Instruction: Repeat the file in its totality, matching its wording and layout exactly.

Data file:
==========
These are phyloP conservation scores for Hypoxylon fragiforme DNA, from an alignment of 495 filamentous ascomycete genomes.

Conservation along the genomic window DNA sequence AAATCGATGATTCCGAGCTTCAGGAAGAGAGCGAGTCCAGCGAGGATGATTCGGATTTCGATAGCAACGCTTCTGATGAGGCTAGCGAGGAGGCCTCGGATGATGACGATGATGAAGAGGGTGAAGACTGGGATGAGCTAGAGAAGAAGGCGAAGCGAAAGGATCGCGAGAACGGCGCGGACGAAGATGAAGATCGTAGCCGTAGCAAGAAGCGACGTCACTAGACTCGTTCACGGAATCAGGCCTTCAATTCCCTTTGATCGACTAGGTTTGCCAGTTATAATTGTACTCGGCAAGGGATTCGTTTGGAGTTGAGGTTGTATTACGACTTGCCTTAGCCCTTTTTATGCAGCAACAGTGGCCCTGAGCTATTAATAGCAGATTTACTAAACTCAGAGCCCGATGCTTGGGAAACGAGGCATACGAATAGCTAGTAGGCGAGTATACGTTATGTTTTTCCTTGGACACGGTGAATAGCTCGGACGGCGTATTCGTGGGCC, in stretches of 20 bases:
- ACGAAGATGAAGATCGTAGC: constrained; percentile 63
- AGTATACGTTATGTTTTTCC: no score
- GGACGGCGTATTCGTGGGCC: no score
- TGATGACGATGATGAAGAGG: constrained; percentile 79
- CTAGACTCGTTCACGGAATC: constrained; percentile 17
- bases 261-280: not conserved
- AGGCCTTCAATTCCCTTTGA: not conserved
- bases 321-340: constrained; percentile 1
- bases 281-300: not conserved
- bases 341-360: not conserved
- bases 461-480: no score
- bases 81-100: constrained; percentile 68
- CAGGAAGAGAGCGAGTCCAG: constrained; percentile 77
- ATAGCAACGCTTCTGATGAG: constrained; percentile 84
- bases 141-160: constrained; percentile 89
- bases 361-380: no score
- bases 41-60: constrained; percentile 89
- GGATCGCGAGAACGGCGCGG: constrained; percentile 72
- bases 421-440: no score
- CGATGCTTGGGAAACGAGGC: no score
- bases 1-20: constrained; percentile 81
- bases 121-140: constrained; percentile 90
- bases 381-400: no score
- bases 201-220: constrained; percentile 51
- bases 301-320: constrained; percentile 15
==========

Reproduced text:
These are phyloP conservation scores for Hypoxylon fragiforme DNA, from an alignment of 495 filamentous ascomycete genomes.

Conservation along the genomic window DNA sequence AAATCGATGATTCCGAGCTTCAGGAAGAGAGCGAGTCCAGCGAGGATGATTCGGATTTCGATAGCAACGCTTCTGATGAGGCTAGCGAGGAGGCCTCGGATGATGACGATGATGAAGAGGGTGAAGACTGGGATGAGCTAGAGAAGAAGGCGAAGCGAAAGGATCGCGAGAACGGCGCGGACGAAGATGAAGATCGTAGCCGTAGCAAGAAGCGACGTCACTAGACTCGTTCACGGAATCAGGCCTTCAATTCCCTTTGATCGACTAGGTTTGCCAGTTATAATTGTACTCGGCAAGGGATTCGTTTGGAGTTGAGGTTGTATTACGACTTGCCTTAGCCCTTTTTATGCAGCAACAGTGGCCCTGAGCTATTAATAGCAGATTTACTAAACTCAGAGCCCGATGCTTGGGAAACGAGGCATACGAATAGCTAGTAGGCGAGTATACGTTATGTTTTTCCTTGGACACGGTGAATAGCTCGGACGGCGTATTCGTGGGCC, in stretches of 20 bases:
- ACGAAGATGAAGATCGTAGC: constrained; percentile 63
- AGTATACGTTATGTTTTTCC: no score
- GGACGGCGTATTCGTGGGCC: no score
- TGATGACGATGATGAAGAGG: constrained; percentile 79
- CTAGACTCGTTCACGGAATC: constrained; percentile 17
- bases 261-280: not conserved
- AGGCCTTCAATTCCCTTTGA: not conserved
- bases 321-340: constrained; percentile 1
- bases 281-300: not conserved
- bases 341-360: not conserved
- bases 461-480: no score
- bases 81-100: constrained; percentile 68
- CAGGAAGAGAGCGAGTCCAG: constrained; percentile 77
- ATAGCAACGCTTCTGATGAG: constrained; percentile 84
- bases 141-160: constrained; percentile 89
- bases 361-380: no score
- bases 41-60: constrained; percentile 89
- GGATCGCGAGAACGGCGCGG: constrained; percentile 72
- bases 421-440: no score
- CGATGCTTGGGAAACGAGGC: no score
- bases 1-20: constrained; percentile 81
- bases 121-140: constrained; percentile 90
- bases 381-400: no score
- bases 201-220: constrained; percentile 51
- bases 301-320: constrained; percentile 15